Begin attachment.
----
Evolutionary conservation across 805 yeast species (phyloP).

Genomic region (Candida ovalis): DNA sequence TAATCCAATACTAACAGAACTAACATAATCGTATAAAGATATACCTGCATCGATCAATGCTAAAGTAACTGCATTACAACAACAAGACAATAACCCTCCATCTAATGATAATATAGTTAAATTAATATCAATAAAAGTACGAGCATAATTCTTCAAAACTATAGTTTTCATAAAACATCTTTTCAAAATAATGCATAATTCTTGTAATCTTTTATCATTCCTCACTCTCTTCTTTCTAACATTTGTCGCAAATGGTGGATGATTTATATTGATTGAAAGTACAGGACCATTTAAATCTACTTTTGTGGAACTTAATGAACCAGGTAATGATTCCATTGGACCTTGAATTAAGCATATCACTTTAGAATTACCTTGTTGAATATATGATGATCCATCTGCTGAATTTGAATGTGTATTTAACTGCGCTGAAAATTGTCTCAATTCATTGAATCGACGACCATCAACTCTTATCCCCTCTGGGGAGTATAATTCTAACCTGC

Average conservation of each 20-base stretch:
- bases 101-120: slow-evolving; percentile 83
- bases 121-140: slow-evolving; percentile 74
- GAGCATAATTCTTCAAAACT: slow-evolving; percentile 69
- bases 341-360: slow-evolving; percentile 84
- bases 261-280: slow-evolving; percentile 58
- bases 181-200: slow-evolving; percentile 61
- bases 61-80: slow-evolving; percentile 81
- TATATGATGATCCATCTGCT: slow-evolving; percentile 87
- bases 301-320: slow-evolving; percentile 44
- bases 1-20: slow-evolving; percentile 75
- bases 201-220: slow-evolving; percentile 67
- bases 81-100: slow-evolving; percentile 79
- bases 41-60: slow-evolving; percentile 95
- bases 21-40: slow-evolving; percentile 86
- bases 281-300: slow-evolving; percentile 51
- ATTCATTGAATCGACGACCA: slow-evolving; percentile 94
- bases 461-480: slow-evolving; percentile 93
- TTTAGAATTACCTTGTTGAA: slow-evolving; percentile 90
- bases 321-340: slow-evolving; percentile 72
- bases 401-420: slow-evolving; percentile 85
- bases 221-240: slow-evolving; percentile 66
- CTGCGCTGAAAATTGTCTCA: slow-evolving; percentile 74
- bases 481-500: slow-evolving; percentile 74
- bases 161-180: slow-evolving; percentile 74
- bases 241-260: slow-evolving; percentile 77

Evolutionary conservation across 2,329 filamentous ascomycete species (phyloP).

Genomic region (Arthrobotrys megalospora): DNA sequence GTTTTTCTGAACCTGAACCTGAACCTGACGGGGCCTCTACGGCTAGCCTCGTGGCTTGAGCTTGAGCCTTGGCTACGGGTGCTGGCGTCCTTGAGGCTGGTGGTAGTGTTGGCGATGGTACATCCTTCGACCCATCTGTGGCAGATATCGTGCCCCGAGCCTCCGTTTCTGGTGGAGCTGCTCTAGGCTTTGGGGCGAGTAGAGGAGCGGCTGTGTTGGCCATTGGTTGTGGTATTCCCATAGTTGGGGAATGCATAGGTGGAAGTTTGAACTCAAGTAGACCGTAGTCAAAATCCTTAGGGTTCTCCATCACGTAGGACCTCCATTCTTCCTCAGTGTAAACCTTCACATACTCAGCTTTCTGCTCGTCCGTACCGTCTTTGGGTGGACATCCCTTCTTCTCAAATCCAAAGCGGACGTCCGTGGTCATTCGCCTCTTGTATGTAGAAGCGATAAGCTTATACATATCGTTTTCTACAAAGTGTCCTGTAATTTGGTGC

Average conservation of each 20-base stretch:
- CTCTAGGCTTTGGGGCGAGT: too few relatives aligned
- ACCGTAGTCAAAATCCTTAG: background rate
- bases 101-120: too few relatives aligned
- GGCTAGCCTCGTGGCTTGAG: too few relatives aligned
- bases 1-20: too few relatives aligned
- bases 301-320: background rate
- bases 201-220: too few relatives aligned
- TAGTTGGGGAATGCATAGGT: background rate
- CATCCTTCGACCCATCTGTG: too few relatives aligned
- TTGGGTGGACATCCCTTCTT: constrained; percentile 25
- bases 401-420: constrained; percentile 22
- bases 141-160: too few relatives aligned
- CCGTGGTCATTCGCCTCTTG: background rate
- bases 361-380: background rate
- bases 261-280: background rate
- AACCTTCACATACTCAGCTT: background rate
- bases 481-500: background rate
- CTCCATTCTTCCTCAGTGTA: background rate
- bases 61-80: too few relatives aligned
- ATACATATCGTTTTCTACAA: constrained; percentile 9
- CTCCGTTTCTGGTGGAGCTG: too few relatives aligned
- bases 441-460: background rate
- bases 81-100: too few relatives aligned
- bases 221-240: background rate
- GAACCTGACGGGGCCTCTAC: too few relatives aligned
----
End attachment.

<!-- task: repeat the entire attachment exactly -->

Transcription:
Evolutionary conservation across 805 yeast species (phyloP).

Genomic region (Candida ovalis): DNA sequence TAATCCAATACTAACAGAACTAACATAATCGTATAAAGATATACCTGCATCGATCAATGCTAAAGTAACTGCATTACAACAACAAGACAATAACCCTCCATCTAATGATAATATAGTTAAATTAATATCAATAAAAGTACGAGCATAATTCTTCAAAACTATAGTTTTCATAAAACATCTTTTCAAAATAATGCATAATTCTTGTAATCTTTTATCATTCCTCACTCTCTTCTTTCTAACATTTGTCGCAAATGGTGGATGATTTATATTGATTGAAAGTACAGGACCATTTAAATCTACTTTTGTGGAACTTAATGAACCAGGTAATGATTCCATTGGACCTTGAATTAAGCATATCACTTTAGAATTACCTTGTTGAATATATGATGATCCATCTGCTGAATTTGAATGTGTATTTAACTGCGCTGAAAATTGTCTCAATTCATTGAATCGACGACCATCAACTCTTATCCCCTCTGGGGAGTATAATTCTAACCTGC

Average conservation of each 20-base stretch:
- bases 101-120: slow-evolving; percentile 83
- bases 121-140: slow-evolving; percentile 74
- GAGCATAATTCTTCAAAACT: slow-evolving; percentile 69
- bases 341-360: slow-evolving; percentile 84
- bases 261-280: slow-evolving; percentile 58
- bases 181-200: slow-evolving; percentile 61
- bases 61-80: slow-evolving; percentile 81
- TATATGATGATCCATCTGCT: slow-evolving; percentile 87
- bases 301-320: slow-evolving; percentile 44
- bases 1-20: slow-evolving; percentile 75
- bases 201-220: slow-evolving; percentile 67
- bases 81-100: slow-evolving; percentile 79
- bases 41-60: slow-evolving; percentile 95
- bases 21-40: slow-evolving; percentile 86
- bases 281-300: slow-evolving; percentile 51
- ATTCATTGAATCGACGACCA: slow-evolving; percentile 94
- bases 461-480: slow-evolving; percentile 93
- TTTAGAATTACCTTGTTGAA: slow-evolving; percentile 90
- bases 321-340: slow-evolving; percentile 72
- bases 401-420: slow-evolving; percentile 85
- bases 221-240: slow-evolving; percentile 66
- CTGCGCTGAAAATTGTCTCA: slow-evolving; percentile 74
- bases 481-500: slow-evolving; percentile 74
- bases 161-180: slow-evolving; percentile 74
- bases 241-260: slow-evolving; percentile 77

Evolutionary conservation across 2,329 filamentous ascomycete species (phyloP).

Genomic region (Arthrobotrys megalospora): DNA sequence GTTTTTCTGAACCTGAACCTGAACCTGACGGGGCCTCTACGGCTAGCCTCGTGGCTTGAGCTTGAGCCTTGGCTACGGGTGCTGGCGTCCTTGAGGCTGGTGGTAGTGTTGGCGATGGTACATCCTTCGACCCATCTGTGGCAGATATCGTGCCCCGAGCCTCCGTTTCTGGTGGAGCTGCTCTAGGCTTTGGGGCGAGTAGAGGAGCGGCTGTGTTGGCCATTGGTTGTGGTATTCCCATAGTTGGGGAATGCATAGGTGGAAGTTTGAACTCAAGTAGACCGTAGTCAAAATCCTTAGGGTTCTCCATCACGTAGGACCTCCATTCTTCCTCAGTGTAAACCTTCACATACTCAGCTTTCTGCTCGTCCGTACCGTCTTTGGGTGGACATCCCTTCTTCTCAAATCCAAAGCGGACGTCCGTGGTCATTCGCCTCTTGTATGTAGAAGCGATAAGCTTATACATATCGTTTTCTACAAAGTGTCCTGTAATTTGGTGC

Average conservation of each 20-base stretch:
- CTCTAGGCTTTGGGGCGAGT: too few relatives aligned
- ACCGTAGTCAAAATCCTTAG: background rate
- bases 101-120: too few relatives aligned
- GGCTAGCCTCGTGGCTTGAG: too few relatives aligned
- bases 1-20: too few relatives aligned
- bases 301-320: background rate
- bases 201-220: too few relatives aligned
- TAGTTGGGGAATGCATAGGT: background rate
- CATCCTTCGACCCATCTGTG: too few relatives aligned
- TTGGGTGGACATCCCTTCTT: constrained; percentile 25
- bases 401-420: constrained; percentile 22
- bases 141-160: too few relatives aligned
- CCGTGGTCATTCGCCTCTTG: background rate
- bases 361-380: background rate
- bases 261-280: background rate
- AACCTTCACATACTCAGCTT: background rate
- bases 481-500: background rate
- CTCCATTCTTCCTCAGTGTA: background rate
- bases 61-80: too few relatives aligned
- ATACATATCGTTTTCTACAA: constrained; percentile 9
- CTCCGTTTCTGGTGGAGCTG: too few relatives aligned
- bases 441-460: background rate
- bases 81-100: too few relatives aligned
- bases 221-240: background rate
- GAACCTGACGGGGCCTCTAC: too few relatives aligned